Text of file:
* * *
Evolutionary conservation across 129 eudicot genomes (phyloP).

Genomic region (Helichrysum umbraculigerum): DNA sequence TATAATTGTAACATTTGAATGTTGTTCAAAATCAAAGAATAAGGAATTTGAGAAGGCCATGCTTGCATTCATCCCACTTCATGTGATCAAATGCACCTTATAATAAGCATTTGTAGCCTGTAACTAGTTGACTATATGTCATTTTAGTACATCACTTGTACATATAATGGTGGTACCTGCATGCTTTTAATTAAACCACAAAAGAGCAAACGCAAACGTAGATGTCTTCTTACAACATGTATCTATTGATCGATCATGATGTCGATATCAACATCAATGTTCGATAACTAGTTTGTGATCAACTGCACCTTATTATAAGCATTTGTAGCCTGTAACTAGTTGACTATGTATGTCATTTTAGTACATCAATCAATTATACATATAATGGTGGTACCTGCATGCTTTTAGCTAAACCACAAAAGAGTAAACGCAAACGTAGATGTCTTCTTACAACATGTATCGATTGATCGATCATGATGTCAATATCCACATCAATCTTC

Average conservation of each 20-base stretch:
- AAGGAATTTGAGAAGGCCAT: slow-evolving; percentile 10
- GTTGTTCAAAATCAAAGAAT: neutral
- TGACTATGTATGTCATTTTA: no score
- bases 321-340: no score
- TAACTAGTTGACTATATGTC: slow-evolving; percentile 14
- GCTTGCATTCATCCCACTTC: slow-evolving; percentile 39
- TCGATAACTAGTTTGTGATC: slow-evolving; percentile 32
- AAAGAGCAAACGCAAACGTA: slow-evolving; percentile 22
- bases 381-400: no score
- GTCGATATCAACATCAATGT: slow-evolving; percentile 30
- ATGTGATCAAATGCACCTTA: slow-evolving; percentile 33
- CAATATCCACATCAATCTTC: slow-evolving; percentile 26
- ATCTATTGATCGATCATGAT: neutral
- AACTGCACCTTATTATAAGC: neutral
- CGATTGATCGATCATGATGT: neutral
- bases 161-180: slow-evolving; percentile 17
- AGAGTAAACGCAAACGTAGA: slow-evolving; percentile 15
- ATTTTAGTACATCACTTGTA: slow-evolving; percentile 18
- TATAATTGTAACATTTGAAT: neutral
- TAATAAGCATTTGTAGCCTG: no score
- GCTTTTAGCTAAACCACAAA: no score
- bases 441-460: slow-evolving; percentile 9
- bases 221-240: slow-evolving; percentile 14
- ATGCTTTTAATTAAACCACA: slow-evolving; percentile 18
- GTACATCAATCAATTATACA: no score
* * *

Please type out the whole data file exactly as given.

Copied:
Evolutionary conservation across 129 eudicot genomes (phyloP).

Genomic region (Helichrysum umbraculigerum): DNA sequence TATAATTGTAACATTTGAATGTTGTTCAAAATCAAAGAATAAGGAATTTGAGAAGGCCATGCTTGCATTCATCCCACTTCATGTGATCAAATGCACCTTATAATAAGCATTTGTAGCCTGTAACTAGTTGACTATATGTCATTTTAGTACATCACTTGTACATATAATGGTGGTACCTGCATGCTTTTAATTAAACCACAAAAGAGCAAACGCAAACGTAGATGTCTTCTTACAACATGTATCTATTGATCGATCATGATGTCGATATCAACATCAATGTTCGATAACTAGTTTGTGATCAACTGCACCTTATTATAAGCATTTGTAGCCTGTAACTAGTTGACTATGTATGTCATTTTAGTACATCAATCAATTATACATATAATGGTGGTACCTGCATGCTTTTAGCTAAACCACAAAAGAGTAAACGCAAACGTAGATGTCTTCTTACAACATGTATCGATTGATCGATCATGATGTCAATATCCACATCAATCTTC

Average conservation of each 20-base stretch:
- AAGGAATTTGAGAAGGCCAT: slow-evolving; percentile 10
- GTTGTTCAAAATCAAAGAAT: neutral
- TGACTATGTATGTCATTTTA: no score
- bases 321-340: no score
- TAACTAGTTGACTATATGTC: slow-evolving; percentile 14
- GCTTGCATTCATCCCACTTC: slow-evolving; percentile 39
- TCGATAACTAGTTTGTGATC: slow-evolving; percentile 32
- AAAGAGCAAACGCAAACGTA: slow-evolving; percentile 22
- bases 381-400: no score
- GTCGATATCAACATCAATGT: slow-evolving; percentile 30
- ATGTGATCAAATGCACCTTA: slow-evolving; percentile 33
- CAATATCCACATCAATCTTC: slow-evolving; percentile 26
- ATCTATTGATCGATCATGAT: neutral
- AACTGCACCTTATTATAAGC: neutral
- CGATTGATCGATCATGATGT: neutral
- bases 161-180: slow-evolving; percentile 17
- AGAGTAAACGCAAACGTAGA: slow-evolving; percentile 15
- ATTTTAGTACATCACTTGTA: slow-evolving; percentile 18
- TATAATTGTAACATTTGAAT: neutral
- TAATAAGCATTTGTAGCCTG: no score
- GCTTTTAGCTAAACCACAAA: no score
- bases 441-460: slow-evolving; percentile 9
- bases 221-240: slow-evolving; percentile 14
- ATGCTTTTAATTAAACCACA: slow-evolving; percentile 18
- GTACATCAATCAATTATACA: no score